Wednesday, October 31, 2007

What a Difference Half a Year Makes and Preview Of Coming Attractions

    posted by Aunty Cindy

    Here we are at the start of a new month and the Banditas have much for which we are thankful. Aunty is amazed to think that it was only six short months ago that we "officially" launched the Bandit blog into cyberspace!

    Back in May, when we threw open the doors (and windows with attached ropes) of the lair and invited everyone in to party with us, we weren't sure what to expect. We were a rowdy bunch with 4 pubbed and 16 AYUs who knew that we had a special bond and a lot of positive energy amongst all of us that we wanted to share. Most of us were new to blogging, didn't know what we were doing, and weren't sure what kind of reactions we'd get. But we jumped in, bucket boots and all.

    May I just say... WOW! And THANKS!

    What a difference half a year makes!

    We have been truly overwhelmed by the wonderful positive responses we've received! We've made so many new friends and are THRILLED that many of you drop by and share your days with us. We are also excited by the numerous NEW guests who pop in and leave comments every day. Back in June, we were astounded that we'd had several hundred unique visitors. Well, now we've had thousands -- EVERY MONTH!-- and from over 60 countries, including places like Malta, Sri Lanka and Qatar! And from every continent, even Antartica!

    We have been extremely privileged to have fun and informative guest bloggers including best-selling authors like Lorraine Heath, Sabrina Jeffries, and Brenda Novak, just to name a few. We've shared recipes, favorite books and characters, writing techniques, and personal secrets. We've given away lots of Bandita Booty and watched our sold to unsold numbers swell to an even 10 and 10.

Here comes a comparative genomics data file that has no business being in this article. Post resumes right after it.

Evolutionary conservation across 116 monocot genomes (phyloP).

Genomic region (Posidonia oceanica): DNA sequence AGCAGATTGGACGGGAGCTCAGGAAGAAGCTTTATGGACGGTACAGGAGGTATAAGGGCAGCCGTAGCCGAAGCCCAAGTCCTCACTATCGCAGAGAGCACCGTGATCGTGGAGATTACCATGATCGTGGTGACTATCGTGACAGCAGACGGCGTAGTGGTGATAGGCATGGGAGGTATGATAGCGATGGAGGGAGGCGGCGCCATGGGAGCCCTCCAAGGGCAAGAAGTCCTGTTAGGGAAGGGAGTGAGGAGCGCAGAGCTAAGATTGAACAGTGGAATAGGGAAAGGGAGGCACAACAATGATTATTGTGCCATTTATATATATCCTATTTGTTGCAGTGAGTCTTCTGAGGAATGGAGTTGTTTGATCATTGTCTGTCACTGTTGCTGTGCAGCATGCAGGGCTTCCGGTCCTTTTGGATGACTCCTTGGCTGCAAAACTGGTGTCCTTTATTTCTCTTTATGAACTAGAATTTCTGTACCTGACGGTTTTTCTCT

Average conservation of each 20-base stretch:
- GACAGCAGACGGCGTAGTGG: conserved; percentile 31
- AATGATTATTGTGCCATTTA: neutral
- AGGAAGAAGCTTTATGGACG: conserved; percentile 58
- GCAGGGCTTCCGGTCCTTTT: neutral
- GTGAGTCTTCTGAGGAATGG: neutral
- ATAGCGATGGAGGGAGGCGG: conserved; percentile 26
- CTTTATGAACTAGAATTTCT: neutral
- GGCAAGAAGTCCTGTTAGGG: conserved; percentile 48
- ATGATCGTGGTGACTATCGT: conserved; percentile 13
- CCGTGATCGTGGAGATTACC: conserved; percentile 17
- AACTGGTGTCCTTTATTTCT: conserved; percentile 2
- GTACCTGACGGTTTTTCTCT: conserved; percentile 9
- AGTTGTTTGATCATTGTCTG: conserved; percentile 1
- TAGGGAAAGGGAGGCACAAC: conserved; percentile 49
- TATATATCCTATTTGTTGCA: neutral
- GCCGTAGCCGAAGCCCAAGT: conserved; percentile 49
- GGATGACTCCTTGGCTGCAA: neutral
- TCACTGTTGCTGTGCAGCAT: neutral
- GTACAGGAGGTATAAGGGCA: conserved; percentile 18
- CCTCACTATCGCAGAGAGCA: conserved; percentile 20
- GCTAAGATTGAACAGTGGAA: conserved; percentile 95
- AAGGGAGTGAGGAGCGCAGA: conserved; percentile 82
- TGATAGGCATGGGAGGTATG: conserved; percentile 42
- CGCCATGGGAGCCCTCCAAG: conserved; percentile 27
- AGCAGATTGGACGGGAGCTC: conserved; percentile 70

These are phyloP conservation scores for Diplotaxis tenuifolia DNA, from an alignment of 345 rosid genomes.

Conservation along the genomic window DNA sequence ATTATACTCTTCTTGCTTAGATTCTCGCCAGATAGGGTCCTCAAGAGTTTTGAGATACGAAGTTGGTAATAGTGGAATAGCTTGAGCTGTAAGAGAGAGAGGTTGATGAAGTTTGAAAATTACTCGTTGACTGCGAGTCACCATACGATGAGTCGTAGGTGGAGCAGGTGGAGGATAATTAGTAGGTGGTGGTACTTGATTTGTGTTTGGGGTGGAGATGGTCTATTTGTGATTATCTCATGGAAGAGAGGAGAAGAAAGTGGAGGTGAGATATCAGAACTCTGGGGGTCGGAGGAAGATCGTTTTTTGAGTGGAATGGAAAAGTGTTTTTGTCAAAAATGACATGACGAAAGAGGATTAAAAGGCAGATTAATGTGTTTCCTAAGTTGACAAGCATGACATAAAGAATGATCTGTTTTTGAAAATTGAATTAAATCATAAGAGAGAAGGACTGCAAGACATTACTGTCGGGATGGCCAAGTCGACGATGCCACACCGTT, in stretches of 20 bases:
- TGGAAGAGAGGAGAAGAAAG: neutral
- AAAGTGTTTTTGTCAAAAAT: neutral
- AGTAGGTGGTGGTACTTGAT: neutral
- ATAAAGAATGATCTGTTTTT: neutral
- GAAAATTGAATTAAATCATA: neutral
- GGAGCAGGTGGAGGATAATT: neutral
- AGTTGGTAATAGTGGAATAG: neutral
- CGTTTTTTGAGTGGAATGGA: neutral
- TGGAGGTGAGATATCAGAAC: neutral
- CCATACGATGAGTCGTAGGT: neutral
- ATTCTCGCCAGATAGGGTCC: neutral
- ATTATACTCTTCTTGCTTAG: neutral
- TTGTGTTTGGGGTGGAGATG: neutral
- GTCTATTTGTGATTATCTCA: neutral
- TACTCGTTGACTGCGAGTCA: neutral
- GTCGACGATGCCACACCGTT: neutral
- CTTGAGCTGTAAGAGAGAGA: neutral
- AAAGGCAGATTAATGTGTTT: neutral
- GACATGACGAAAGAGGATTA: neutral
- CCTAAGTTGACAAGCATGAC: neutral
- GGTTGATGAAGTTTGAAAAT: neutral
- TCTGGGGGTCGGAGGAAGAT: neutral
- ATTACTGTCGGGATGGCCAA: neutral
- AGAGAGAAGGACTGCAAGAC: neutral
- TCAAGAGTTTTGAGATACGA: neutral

Most of all, we've enjoyed every minute of our wild blogging ride these past six months and look forward to many many more fun times! As usual, we have a lot of things on the horizon including:
    • Tomorrow, prolific multi-published author Stephanie Rowe joins us,
    • Nov. 9th, RITA award winner Dianna Love Snell will guest blog,
    • Nov. 12th, red-hot paranormal author Nalini Singh will be here,
    • Nov. 27th, we'll celebrate the launch of our Regency Noir Bandita Anna Campbell's newest release Untouched (which has already earned a 4 1/2 star top pick review from Romantic Times!)
    And that's just a start! Aunty doesn't even need her crystal ball to know that those scales are tipping to the pubbed side. YES! More sales! More contests! And a super holiday bash that only the Banditas (and their buddies) can make happen!

    We asked several months ago, but we'd like to ask again: Please tell us what you like, or don't like about the Bandit Blog. Is there something in particular that we don't include on the blog that you'd like to see? What were some of your favorite blogs?

    Aunty will send one randomly chosen commenter a box of chocolate rum balls from her recent sojourn to St. Thomas, USVI. Source URL:
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Bwah-ha-ha!!!! Happy Halloween!

    by Jeanne Adams